Pub companies: follow-up - Business, Innovation and Skills Committee Contents

Supplementary memorandum submitted by Simon Clarke


  As requested I have prepared an additional submission to address a few specific issues raised.

The Committee are aware there are two main financial issues which, above all else, are considered to be the main roots of the problem facing tied tenants;

    (A) Rents

    (B) Tied products prices.

 (A)   RENTS

  1.  With fairly recent activity in rental valuation over the past six months there have been some developments that I believe warrant the Committee's attention, which will have a bearing on the issue of rents.

  2.  It has long been considered by tenant groups, now all under the umbrella of the Independent Pub Confederation (IPC), that tied rents have been artificially high, thereby allowing pub owning companies, operating tied pub estates, to charge inflated rents whilst at the same time sometimes extortionate tied product prices. The Committee will have received copious submissions indicating, beyond all reasonable doubt, that tied tenants are paying considerably more than free of tie tenants for the same products, in many cases double. The principle "that the tied tenant should be no worse off than the free of tied tenant", put simply, means that if a pub owning company wishes to charge extra for the supply of tied products then, in return, the rent should be lowered to compensate for the financial loss suffered by the tenant.

  3.  The Royal Institution of Chartered Surveyors (RICS) has guidance which was believed to encompass this principle and ensure fairness prevails. Unfortunately, the valuation guidance has been misinterpreted by some and as a result tied tenants have been disadvantaged financially often leading to financial ruin and bankruptcy.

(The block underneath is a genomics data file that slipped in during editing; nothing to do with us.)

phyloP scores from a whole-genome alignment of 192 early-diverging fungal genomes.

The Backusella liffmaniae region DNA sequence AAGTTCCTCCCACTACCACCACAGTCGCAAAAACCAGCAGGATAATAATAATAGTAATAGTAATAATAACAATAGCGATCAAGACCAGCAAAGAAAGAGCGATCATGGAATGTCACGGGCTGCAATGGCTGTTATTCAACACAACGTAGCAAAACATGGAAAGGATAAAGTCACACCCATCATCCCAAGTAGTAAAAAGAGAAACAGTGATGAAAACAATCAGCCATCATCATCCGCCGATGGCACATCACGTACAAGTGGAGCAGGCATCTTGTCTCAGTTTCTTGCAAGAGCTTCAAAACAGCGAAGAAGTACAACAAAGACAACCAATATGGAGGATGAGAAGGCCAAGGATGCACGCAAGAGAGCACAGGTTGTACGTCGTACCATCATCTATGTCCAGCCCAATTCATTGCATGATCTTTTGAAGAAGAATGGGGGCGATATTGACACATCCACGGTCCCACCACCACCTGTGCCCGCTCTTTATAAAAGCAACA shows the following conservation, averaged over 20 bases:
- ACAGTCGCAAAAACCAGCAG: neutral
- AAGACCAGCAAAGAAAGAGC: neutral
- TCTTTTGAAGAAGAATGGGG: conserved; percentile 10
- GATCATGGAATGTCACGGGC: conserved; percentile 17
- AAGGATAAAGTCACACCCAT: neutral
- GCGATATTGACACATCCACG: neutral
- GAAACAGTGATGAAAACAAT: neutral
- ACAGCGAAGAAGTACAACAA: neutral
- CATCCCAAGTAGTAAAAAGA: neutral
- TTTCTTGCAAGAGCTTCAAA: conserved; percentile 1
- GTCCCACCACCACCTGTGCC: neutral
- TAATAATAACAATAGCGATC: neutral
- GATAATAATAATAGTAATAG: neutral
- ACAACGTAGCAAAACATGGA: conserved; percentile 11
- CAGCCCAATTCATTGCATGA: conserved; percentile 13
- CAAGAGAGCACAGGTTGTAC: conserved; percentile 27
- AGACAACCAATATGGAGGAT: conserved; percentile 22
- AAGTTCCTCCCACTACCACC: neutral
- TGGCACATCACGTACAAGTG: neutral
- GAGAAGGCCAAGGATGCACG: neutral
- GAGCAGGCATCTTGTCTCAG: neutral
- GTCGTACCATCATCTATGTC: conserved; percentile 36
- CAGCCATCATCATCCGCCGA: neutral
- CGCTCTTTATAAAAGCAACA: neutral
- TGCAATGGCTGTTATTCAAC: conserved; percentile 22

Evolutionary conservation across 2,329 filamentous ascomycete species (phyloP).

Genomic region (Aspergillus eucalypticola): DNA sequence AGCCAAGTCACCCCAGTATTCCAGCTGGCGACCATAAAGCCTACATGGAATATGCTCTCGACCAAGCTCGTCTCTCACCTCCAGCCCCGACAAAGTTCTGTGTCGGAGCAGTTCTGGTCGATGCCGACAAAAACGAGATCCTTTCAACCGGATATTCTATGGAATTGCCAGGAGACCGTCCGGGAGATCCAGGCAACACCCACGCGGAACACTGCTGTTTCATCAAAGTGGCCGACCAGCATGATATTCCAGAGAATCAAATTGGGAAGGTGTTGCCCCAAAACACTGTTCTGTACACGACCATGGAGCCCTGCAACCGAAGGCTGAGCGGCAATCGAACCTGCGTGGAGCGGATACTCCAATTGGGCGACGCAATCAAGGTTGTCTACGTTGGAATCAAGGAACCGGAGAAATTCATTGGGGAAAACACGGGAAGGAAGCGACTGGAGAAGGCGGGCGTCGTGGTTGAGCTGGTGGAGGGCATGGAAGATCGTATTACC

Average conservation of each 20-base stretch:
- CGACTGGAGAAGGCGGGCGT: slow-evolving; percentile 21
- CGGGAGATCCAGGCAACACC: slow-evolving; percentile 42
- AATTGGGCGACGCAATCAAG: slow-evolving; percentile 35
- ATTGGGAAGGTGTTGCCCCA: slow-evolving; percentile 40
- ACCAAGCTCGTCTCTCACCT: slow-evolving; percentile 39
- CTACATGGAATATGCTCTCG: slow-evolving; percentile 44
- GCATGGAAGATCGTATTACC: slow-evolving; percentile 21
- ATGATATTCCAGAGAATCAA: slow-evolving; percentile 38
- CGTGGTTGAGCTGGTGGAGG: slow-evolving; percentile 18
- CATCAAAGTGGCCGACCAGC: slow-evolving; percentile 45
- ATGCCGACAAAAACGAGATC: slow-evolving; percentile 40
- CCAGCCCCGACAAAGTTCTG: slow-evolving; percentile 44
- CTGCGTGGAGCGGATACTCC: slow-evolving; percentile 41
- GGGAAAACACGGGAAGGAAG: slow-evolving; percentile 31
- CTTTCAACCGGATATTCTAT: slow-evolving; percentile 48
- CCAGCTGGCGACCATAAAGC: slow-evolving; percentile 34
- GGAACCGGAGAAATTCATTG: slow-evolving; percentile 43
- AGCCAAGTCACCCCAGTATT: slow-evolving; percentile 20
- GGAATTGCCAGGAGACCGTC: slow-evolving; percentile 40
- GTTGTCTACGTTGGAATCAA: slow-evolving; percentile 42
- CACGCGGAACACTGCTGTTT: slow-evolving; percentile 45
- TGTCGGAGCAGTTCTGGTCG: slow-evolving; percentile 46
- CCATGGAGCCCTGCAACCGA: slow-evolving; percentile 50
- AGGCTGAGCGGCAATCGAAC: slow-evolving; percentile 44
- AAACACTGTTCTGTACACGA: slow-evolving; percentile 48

4.  In an attempt to arrest this misinterpretation, the RICS held a "Pubco Forum" after which they offered a report which importantly stated:

    "4. Valuation Guidance

    The content of Valuation Information Paper No.2 (The capital and rental valuation of restaurants, bars, public houses and nightclubs in England and Wales) was the subject of much debate during the Forum hearings. It is clear that the guidance within the paper is relied upon within the industry in calculating rents. The Forum heard that there was some confusion in the interpretation of the guidance with the paper. For example in the treatment of the valuation of the wet rent, where it is clear to us that most lease agreements require a valuation largely on the terms of the lease. This follows the principle of the tied tenant being no worse off than the non tied tenant; a position which is arrived at with a correct interpretation of RICS guidance."

  5.  The importance of this statement alone is significant. The RICS have not indicated that their guidance was wrong but rather, if interpreted correctly, the tied tenant should be no worse off than if they were free of tie, a principle previously denied, or ignored, by many of the pubcos and their surveyors.

  6.  Another fundamental development was the "Brooker case", a High Court case, which, amongst many other things, extinguished the myth that the net profit before rent (divisible balance) should be split 50:50 between landlord and tenant. It has long been maintained by some surveyors and pubcos that the 50:50 split is set in stone. The RICS confirmed in its report that the RICS does not and has never endorsed any particular split.

  7.  Importantly, in their report the RICS expressly indicated that they believed the Brooker case was "significant" and David Rusholme reiterated their view during the BISC witness hearings. The case highlights the historic manipulation of the RICS guidance so it should come as no surprise that the pubcos, and their surveyors, are still attempting to belittle the judgement as insignificant in the trade press and courts.